The Mets may be going quietly in the last gasps of their season, but one significant member of their ranks is not.
Javier Báez solidified his status as the most unrelenting force in New York’s lineup on Friday, singling home the Mets’ first run in a 4-3 loss to the Phillies that dealt another blow to their thinning postseason chances. Even Báez’s best Yoenis Céspedes impression — more on that later — has not been enough to save the Mets’ season.
“I almost want to call it a letdown,” manager Luis Rojas said. “He’s been so clutch for us.”
That the Mets dropped another game at Citi Field was hardly the fault of Báez, who was the only New York hitter to drive home a run against Phillies starter Zack Wheeler. Although the Mets managed to knock Wheeler out of the game after five innings, he stuck around long enough to win, while Taijuan Walker took the loss after giving up two runs in five innings. The Mets fought back with three doubles off Archie Bradley in the eighth, including run-scoring hits by Michael Conforto and Kevin Pillar, but they could not complete the comeback.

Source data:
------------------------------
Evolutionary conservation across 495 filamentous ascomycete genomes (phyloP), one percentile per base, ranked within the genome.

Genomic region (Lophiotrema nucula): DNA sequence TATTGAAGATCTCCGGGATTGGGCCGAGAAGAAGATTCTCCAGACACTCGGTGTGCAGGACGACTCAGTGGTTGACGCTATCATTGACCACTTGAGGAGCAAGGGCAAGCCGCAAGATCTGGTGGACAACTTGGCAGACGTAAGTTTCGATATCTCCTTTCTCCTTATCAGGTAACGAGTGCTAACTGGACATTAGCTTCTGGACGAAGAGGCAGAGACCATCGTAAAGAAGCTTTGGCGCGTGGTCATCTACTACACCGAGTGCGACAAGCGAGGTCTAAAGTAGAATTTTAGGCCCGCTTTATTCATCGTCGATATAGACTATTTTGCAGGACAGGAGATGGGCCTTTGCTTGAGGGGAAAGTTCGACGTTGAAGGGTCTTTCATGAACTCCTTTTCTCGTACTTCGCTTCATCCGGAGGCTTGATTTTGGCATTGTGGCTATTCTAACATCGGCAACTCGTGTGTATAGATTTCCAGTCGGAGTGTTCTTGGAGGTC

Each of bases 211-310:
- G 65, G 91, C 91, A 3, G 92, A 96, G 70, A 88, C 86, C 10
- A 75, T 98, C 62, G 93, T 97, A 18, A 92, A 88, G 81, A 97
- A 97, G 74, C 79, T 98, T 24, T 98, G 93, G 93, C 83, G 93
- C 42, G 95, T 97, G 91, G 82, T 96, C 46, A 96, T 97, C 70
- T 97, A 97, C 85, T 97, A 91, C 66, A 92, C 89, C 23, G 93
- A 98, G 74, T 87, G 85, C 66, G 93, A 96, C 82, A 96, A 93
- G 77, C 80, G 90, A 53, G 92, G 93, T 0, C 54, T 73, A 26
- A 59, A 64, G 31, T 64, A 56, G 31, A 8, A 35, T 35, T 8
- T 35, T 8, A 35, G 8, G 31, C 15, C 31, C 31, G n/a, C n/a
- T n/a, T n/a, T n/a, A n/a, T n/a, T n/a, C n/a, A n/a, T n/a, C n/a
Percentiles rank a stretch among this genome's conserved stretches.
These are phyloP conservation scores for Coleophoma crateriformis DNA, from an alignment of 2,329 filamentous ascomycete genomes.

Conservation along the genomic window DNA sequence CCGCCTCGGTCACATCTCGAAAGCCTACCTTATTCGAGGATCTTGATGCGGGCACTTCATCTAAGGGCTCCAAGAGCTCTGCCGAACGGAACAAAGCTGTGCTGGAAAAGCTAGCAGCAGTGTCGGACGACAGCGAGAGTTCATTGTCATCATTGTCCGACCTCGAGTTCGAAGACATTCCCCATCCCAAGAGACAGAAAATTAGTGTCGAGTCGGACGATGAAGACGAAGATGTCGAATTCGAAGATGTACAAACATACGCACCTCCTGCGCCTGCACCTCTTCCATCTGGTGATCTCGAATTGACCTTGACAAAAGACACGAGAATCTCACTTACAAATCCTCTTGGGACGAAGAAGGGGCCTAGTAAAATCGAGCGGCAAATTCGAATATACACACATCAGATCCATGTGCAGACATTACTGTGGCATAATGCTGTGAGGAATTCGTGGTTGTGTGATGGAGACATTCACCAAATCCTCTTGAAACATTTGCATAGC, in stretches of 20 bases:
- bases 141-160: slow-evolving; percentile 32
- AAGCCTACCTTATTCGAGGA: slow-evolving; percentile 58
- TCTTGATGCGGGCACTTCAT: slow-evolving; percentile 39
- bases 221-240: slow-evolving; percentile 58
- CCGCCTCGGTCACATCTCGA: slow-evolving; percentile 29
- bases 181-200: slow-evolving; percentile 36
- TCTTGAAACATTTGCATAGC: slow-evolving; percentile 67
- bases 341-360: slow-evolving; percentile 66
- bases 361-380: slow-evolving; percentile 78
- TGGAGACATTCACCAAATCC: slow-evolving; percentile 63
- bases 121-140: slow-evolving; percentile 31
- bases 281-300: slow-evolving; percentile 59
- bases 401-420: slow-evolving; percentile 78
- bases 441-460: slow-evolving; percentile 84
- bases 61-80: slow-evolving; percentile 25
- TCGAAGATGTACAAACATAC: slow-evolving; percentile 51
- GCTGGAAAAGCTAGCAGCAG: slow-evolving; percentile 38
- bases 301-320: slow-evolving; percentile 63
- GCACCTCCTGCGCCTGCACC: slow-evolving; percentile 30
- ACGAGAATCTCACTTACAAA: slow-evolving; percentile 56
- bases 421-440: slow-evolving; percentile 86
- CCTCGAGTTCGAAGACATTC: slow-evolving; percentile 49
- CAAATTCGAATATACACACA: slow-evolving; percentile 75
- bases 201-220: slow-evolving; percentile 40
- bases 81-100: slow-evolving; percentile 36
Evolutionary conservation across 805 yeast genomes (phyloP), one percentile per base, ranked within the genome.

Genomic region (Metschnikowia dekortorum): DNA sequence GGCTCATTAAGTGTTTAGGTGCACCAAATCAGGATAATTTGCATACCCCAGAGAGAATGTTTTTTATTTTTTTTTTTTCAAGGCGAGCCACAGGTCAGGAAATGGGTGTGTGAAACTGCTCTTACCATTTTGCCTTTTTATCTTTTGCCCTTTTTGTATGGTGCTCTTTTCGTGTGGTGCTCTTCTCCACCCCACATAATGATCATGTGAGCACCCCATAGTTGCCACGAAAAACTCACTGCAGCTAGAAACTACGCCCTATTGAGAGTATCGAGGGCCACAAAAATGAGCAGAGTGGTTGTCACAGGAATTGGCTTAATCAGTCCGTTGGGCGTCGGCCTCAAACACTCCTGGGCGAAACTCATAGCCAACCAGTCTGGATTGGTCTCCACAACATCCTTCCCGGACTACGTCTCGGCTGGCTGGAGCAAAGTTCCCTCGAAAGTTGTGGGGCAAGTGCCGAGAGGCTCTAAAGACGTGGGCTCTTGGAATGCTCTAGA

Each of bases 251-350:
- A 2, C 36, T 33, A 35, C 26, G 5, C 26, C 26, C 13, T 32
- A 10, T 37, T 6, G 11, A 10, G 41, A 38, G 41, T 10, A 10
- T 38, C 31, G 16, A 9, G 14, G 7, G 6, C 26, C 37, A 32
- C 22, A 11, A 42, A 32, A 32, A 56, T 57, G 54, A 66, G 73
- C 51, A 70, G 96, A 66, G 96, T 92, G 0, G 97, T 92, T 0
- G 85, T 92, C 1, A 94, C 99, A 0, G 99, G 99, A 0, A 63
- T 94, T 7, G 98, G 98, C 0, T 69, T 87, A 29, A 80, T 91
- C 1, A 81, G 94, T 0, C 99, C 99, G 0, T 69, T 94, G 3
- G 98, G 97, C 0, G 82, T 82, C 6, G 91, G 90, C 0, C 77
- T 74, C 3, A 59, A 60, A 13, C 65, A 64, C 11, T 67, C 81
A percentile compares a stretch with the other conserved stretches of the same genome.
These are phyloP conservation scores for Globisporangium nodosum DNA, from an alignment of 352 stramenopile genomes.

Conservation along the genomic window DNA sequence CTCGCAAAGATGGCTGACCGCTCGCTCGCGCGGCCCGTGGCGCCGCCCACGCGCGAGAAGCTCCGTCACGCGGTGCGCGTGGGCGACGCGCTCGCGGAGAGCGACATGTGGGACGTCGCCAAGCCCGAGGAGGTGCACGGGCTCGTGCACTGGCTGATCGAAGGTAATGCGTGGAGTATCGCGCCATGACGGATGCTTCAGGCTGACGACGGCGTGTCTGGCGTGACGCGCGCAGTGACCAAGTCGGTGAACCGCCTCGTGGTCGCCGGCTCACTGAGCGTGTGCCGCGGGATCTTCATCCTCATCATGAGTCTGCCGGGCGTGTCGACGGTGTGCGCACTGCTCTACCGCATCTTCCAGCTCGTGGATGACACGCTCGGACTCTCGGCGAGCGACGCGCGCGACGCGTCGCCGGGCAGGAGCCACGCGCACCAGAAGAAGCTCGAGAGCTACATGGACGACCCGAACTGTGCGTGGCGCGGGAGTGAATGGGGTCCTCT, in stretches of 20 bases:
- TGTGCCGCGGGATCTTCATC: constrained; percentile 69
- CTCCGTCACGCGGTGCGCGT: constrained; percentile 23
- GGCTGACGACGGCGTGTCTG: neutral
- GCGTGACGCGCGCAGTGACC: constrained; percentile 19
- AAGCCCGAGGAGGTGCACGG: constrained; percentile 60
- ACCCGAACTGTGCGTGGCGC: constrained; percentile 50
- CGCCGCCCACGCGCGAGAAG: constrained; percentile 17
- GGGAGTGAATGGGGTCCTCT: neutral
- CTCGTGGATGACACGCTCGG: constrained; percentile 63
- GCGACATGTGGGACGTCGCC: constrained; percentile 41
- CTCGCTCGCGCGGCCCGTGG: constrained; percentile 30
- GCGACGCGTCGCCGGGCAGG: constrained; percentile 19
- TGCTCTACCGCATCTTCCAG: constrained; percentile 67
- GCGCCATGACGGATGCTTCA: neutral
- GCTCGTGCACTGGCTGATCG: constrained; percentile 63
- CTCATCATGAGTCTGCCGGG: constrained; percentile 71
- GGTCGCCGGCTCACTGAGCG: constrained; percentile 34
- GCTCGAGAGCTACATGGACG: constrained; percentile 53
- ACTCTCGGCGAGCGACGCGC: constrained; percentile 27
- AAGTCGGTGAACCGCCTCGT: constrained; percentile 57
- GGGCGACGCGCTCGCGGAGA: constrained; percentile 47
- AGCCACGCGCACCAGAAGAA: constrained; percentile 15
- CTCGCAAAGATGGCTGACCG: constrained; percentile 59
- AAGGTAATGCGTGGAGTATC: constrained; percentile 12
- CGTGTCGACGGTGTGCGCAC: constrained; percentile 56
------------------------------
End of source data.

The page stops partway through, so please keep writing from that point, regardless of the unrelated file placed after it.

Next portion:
Finishing 1-for-3 with his RBI single and a walk, Báez produced what has been a typical stat line for him. Since joining the Mets in a July 30 trade with the Cubs, Báez has compiled numbers comparable to some of the best Trade Deadline acquisitions in history, batting .306/.381/.581 with nine homers, 26 runs scored and 19 RBIs. Compare that to the 2015 version of Yoenis Céspedes, one of baseball’s most impactful Deadline rentals, who hit .295/.345/.605 with 10 homers, 23 runs and 26 RBIs over his first 139 plate appearances — the same number Báez currently has on his ledger.
“Just a lot of energy, a very exciting player,” Walker said recently.
Báez has also stolen four bases, given the team excellent baserunning in general and played a defensively sound second base. If his efforts have not been celebrated as much as those of Céspedes, it’s mostly because the Mets have failed to convert them into victories.
To be clear: it’s not as if Báez comes free of long-term risk. The free-swinger’s 33.6 percent strikeout rate remains his highest since his rookie season. Then there is the matter of the “thumbs-down” saga that Báez personally ignited earlier this month, when he revealed that he, Francisco Lindor and other Mets players were essentially “booing” their own fan base — a sentiment for which Báez subsequently apologized.